Your journey will take you through 4 pretty distinct chapters, each with their own aesthetics, traps, and action sequences. Gameplay tends to alternate between combat, platforming sequences, and then more signature stretches of action that change things up quite a bit. It’s probably these moments that are the most interesting, intense, and notable but they can also be a bit unforgiving. At the conclusion of each chapter you’ll then face a major battle, requiring you to put the skills (and hopefully some secondary weapons like bombs) you’ve accumulated to the test.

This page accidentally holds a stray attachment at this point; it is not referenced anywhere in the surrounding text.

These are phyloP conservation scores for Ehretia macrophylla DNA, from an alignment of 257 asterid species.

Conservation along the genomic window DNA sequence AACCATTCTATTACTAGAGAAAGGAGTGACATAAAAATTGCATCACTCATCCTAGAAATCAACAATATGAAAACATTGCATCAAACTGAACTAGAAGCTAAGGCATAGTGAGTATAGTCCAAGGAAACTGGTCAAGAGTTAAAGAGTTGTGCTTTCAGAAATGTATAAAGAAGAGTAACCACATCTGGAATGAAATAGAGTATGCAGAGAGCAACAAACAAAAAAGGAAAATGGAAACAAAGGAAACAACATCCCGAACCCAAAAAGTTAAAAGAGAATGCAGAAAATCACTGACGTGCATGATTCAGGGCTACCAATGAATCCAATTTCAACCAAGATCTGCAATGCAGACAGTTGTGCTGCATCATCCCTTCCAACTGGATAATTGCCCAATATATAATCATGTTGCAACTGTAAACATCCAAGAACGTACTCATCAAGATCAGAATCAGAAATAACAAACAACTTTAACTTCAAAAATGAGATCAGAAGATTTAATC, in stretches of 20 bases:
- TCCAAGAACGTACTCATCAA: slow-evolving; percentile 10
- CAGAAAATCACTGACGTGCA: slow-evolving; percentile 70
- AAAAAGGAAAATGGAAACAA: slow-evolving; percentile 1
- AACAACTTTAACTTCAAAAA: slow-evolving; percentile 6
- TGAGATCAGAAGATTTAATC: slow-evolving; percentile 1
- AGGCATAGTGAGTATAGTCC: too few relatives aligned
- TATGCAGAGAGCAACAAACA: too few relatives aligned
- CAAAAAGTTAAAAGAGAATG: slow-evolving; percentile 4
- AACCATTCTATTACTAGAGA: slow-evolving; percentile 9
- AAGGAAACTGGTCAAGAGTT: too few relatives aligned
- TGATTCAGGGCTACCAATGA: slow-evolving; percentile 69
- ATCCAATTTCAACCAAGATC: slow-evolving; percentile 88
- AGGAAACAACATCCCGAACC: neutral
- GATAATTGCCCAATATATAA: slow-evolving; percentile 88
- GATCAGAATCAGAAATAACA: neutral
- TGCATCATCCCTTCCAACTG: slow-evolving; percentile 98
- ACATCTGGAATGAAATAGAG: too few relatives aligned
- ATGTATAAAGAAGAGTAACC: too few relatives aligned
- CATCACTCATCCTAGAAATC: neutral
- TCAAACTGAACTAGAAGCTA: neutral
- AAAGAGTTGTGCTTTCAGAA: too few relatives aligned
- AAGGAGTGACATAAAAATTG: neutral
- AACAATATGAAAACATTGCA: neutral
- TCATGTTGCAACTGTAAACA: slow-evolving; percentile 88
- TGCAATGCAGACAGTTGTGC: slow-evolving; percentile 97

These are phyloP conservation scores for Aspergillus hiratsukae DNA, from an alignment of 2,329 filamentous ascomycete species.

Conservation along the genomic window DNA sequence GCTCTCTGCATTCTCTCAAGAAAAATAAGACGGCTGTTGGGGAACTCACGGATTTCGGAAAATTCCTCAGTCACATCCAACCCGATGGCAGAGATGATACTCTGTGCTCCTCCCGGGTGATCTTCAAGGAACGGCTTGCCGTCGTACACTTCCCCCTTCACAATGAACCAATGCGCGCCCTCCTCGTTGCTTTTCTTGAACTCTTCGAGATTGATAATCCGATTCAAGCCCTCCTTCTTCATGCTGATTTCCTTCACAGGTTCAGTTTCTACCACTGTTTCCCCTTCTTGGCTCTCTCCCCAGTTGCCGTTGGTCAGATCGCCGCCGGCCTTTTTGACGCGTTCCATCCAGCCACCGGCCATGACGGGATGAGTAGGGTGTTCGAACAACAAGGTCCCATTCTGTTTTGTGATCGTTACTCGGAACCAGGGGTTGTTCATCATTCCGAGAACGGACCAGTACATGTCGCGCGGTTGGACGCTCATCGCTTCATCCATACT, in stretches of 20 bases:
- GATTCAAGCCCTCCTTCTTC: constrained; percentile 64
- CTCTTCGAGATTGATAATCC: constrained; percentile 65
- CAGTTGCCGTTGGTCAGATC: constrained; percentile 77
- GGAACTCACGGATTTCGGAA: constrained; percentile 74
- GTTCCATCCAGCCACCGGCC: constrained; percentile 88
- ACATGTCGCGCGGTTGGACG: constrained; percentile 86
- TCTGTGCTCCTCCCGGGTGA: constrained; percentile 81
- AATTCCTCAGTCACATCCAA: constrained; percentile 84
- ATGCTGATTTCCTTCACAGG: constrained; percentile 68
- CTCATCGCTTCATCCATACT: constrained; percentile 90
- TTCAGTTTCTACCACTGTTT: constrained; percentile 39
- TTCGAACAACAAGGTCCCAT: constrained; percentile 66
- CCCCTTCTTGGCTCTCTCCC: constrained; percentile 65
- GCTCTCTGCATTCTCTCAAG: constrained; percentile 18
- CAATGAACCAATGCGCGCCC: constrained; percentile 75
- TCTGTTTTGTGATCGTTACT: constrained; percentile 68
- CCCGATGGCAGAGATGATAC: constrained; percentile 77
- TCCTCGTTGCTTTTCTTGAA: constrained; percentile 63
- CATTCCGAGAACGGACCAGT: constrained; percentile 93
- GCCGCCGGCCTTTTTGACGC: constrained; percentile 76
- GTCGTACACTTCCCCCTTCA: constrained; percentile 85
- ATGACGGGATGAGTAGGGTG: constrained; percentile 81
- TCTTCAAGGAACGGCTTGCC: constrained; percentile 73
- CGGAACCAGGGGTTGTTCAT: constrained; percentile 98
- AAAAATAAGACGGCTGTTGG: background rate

What unfortunately overshadows all of the positives in the game are the muddy controls and some serious inconsistencies in behavior. There’s either a bit of control lag or at least some clumsiness in the movement animations in the game. Everything feels kind of accurate but not really tight, and given all of the sequences where you need to be precise this can be grating. While checkpoints are meant to help break things up, and they do to a degree, there are stretches that play out almost cruelly, making you slog through combat and then try to go through a sequence of jumps or traps. While the constant loss of your life force is an interesting mechanic it also actively discourages you from wanting to explore as the rewards for getting sidetracked are generally not worth the risk. Similarly the pretty clunky combat wastes time and I found I was often more successful only fighting when I needed to and avoiding it whenever possible. Possibly the thing that irritated me the most, though, was the major inconsistencies with dropped secondary weapons. A ranged weapon can be crucial and yet they were inconsistently dropped by enemies from run to run. Throw in the fact that on most deaths you wouldn’t then have the secondary weapon you’d had when you got to the checkpoint and this really makes some runs feel doomed before they start.